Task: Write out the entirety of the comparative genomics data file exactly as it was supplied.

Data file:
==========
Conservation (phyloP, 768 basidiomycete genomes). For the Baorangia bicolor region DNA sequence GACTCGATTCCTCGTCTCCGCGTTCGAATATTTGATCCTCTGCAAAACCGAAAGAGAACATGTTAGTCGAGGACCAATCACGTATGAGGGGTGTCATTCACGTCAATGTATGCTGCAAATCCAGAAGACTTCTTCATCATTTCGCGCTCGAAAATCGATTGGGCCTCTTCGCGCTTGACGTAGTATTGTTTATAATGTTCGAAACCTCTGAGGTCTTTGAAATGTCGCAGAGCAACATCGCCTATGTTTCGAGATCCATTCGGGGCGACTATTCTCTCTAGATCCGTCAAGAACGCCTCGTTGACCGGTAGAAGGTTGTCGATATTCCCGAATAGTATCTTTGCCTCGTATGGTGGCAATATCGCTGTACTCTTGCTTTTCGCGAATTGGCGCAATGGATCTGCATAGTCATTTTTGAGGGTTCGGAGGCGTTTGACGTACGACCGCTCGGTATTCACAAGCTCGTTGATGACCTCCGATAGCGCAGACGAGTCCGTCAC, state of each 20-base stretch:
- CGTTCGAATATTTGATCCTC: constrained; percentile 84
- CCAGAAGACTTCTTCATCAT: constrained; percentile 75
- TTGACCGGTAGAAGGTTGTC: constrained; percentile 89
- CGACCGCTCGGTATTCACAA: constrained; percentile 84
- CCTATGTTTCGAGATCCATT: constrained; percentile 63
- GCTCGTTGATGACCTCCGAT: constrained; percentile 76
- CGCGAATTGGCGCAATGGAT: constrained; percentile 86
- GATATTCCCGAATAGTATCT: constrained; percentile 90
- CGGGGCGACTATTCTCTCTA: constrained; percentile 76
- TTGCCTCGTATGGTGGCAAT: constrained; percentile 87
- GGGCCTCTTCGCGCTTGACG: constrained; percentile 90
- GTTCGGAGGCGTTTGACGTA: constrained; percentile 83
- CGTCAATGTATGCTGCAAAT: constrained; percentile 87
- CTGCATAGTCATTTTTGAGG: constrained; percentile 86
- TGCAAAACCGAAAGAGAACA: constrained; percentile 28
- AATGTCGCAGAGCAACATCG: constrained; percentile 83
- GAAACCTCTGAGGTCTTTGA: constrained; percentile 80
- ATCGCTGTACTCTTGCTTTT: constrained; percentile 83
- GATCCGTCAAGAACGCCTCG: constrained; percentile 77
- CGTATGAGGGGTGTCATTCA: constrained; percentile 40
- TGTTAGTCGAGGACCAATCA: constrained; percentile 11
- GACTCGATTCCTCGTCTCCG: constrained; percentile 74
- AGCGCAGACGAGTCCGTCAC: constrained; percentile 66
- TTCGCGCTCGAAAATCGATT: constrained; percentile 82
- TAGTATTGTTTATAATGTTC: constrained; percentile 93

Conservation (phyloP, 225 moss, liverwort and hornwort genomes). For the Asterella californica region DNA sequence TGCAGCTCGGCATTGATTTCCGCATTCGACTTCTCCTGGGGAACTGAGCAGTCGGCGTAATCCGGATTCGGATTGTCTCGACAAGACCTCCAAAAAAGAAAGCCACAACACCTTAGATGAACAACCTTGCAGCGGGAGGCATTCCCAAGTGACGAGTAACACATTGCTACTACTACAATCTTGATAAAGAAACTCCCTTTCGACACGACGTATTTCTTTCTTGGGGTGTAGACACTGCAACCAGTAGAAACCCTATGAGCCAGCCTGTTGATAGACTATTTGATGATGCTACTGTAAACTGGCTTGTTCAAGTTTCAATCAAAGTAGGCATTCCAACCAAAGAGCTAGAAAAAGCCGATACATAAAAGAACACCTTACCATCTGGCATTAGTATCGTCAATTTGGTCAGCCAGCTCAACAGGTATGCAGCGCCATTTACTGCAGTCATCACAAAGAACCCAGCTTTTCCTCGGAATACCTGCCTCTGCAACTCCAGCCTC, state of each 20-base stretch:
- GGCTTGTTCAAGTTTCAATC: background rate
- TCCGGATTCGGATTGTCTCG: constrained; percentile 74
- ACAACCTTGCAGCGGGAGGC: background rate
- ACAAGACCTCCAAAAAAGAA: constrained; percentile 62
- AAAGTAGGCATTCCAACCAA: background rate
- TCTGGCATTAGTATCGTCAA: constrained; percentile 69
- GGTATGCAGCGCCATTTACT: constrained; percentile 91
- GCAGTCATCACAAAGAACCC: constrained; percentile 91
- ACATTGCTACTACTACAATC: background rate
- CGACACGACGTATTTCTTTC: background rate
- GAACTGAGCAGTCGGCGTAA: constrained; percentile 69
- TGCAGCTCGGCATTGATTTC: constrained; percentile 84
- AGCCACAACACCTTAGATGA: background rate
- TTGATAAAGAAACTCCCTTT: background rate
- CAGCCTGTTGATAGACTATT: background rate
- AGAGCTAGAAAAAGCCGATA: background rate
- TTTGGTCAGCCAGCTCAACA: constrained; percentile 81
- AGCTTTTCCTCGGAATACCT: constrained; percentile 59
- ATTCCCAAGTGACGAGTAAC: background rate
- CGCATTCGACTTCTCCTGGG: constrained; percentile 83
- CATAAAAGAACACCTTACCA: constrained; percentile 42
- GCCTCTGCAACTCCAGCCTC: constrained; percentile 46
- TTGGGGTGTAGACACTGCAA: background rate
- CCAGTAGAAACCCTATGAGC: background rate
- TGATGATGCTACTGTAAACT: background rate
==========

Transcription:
Conservation (phyloP, 768 basidiomycete genomes). For the Baorangia bicolor region DNA sequence GACTCGATTCCTCGTCTCCGCGTTCGAATATTTGATCCTCTGCAAAACCGAAAGAGAACATGTTAGTCGAGGACCAATCACGTATGAGGGGTGTCATTCACGTCAATGTATGCTGCAAATCCAGAAGACTTCTTCATCATTTCGCGCTCGAAAATCGATTGGGCCTCTTCGCGCTTGACGTAGTATTGTTTATAATGTTCGAAACCTCTGAGGTCTTTGAAATGTCGCAGAGCAACATCGCCTATGTTTCGAGATCCATTCGGGGCGACTATTCTCTCTAGATCCGTCAAGAACGCCTCGTTGACCGGTAGAAGGTTGTCGATATTCCCGAATAGTATCTTTGCCTCGTATGGTGGCAATATCGCTGTACTCTTGCTTTTCGCGAATTGGCGCAATGGATCTGCATAGTCATTTTTGAGGGTTCGGAGGCGTTTGACGTACGACCGCTCGGTATTCACAAGCTCGTTGATGACCTCCGATAGCGCAGACGAGTCCGTCAC, state of each 20-base stretch:
- CGTTCGAATATTTGATCCTC: constrained; percentile 84
- CCAGAAGACTTCTTCATCAT: constrained; percentile 75
- TTGACCGGTAGAAGGTTGTC: constrained; percentile 89
- CGACCGCTCGGTATTCACAA: constrained; percentile 84
- CCTATGTTTCGAGATCCATT: constrained; percentile 63
- GCTCGTTGATGACCTCCGAT: constrained; percentile 76
- CGCGAATTGGCGCAATGGAT: constrained; percentile 86
- GATATTCCCGAATAGTATCT: constrained; percentile 90
- CGGGGCGACTATTCTCTCTA: constrained; percentile 76
- TTGCCTCGTATGGTGGCAAT: constrained; percentile 87
- GGGCCTCTTCGCGCTTGACG: constrained; percentile 90
- GTTCGGAGGCGTTTGACGTA: constrained; percentile 83
- CGTCAATGTATGCTGCAAAT: constrained; percentile 87
- CTGCATAGTCATTTTTGAGG: constrained; percentile 86
- TGCAAAACCGAAAGAGAACA: constrained; percentile 28
- AATGTCGCAGAGCAACATCG: constrained; percentile 83
- GAAACCTCTGAGGTCTTTGA: constrained; percentile 80
- ATCGCTGTACTCTTGCTTTT: constrained; percentile 83
- GATCCGTCAAGAACGCCTCG: constrained; percentile 77
- CGTATGAGGGGTGTCATTCA: constrained; percentile 40
- TGTTAGTCGAGGACCAATCA: constrained; percentile 11
- GACTCGATTCCTCGTCTCCG: constrained; percentile 74
- AGCGCAGACGAGTCCGTCAC: constrained; percentile 66
- TTCGCGCTCGAAAATCGATT: constrained; percentile 82
- TAGTATTGTTTATAATGTTC: constrained; percentile 93

Conservation (phyloP, 225 moss, liverwort and hornwort genomes). For the Asterella californica region DNA sequence TGCAGCTCGGCATTGATTTCCGCATTCGACTTCTCCTGGGGAACTGAGCAGTCGGCGTAATCCGGATTCGGATTGTCTCGACAAGACCTCCAAAAAAGAAAGCCACAACACCTTAGATGAACAACCTTGCAGCGGGAGGCATTCCCAAGTGACGAGTAACACATTGCTACTACTACAATCTTGATAAAGAAACTCCCTTTCGACACGACGTATTTCTTTCTTGGGGTGTAGACACTGCAACCAGTAGAAACCCTATGAGCCAGCCTGTTGATAGACTATTTGATGATGCTACTGTAAACTGGCTTGTTCAAGTTTCAATCAAAGTAGGCATTCCAACCAAAGAGCTAGAAAAAGCCGATACATAAAAGAACACCTTACCATCTGGCATTAGTATCGTCAATTTGGTCAGCCAGCTCAACAGGTATGCAGCGCCATTTACTGCAGTCATCACAAAGAACCCAGCTTTTCCTCGGAATACCTGCCTCTGCAACTCCAGCCTC, state of each 20-base stretch:
- GGCTTGTTCAAGTTTCAATC: background rate
- TCCGGATTCGGATTGTCTCG: constrained; percentile 74
- ACAACCTTGCAGCGGGAGGC: background rate
- ACAAGACCTCCAAAAAAGAA: constrained; percentile 62
- AAAGTAGGCATTCCAACCAA: background rate
- TCTGGCATTAGTATCGTCAA: constrained; percentile 69
- GGTATGCAGCGCCATTTACT: constrained; percentile 91
- GCAGTCATCACAAAGAACCC: constrained; percentile 91
- ACATTGCTACTACTACAATC: background rate
- CGACACGACGTATTTCTTTC: background rate
- GAACTGAGCAGTCGGCGTAA: constrained; percentile 69
- TGCAGCTCGGCATTGATTTC: constrained; percentile 84
- AGCCACAACACCTTAGATGA: background rate
- TTGATAAAGAAACTCCCTTT: background rate
- CAGCCTGTTGATAGACTATT: background rate
- AGAGCTAGAAAAAGCCGATA: background rate
- TTTGGTCAGCCAGCTCAACA: constrained; percentile 81
- AGCTTTTCCTCGGAATACCT: constrained; percentile 59
- ATTCCCAAGTGACGAGTAAC: background rate
- CGCATTCGACTTCTCCTGGG: constrained; percentile 83
- CATAAAAGAACACCTTACCA: constrained; percentile 42
- GCCTCTGCAACTCCAGCCTC: constrained; percentile 46
- TTGGGGTGTAGACACTGCAA: background rate
- CCAGTAGAAACCCTATGAGC: background rate
- TGATGATGCTACTGTAAACT: background rate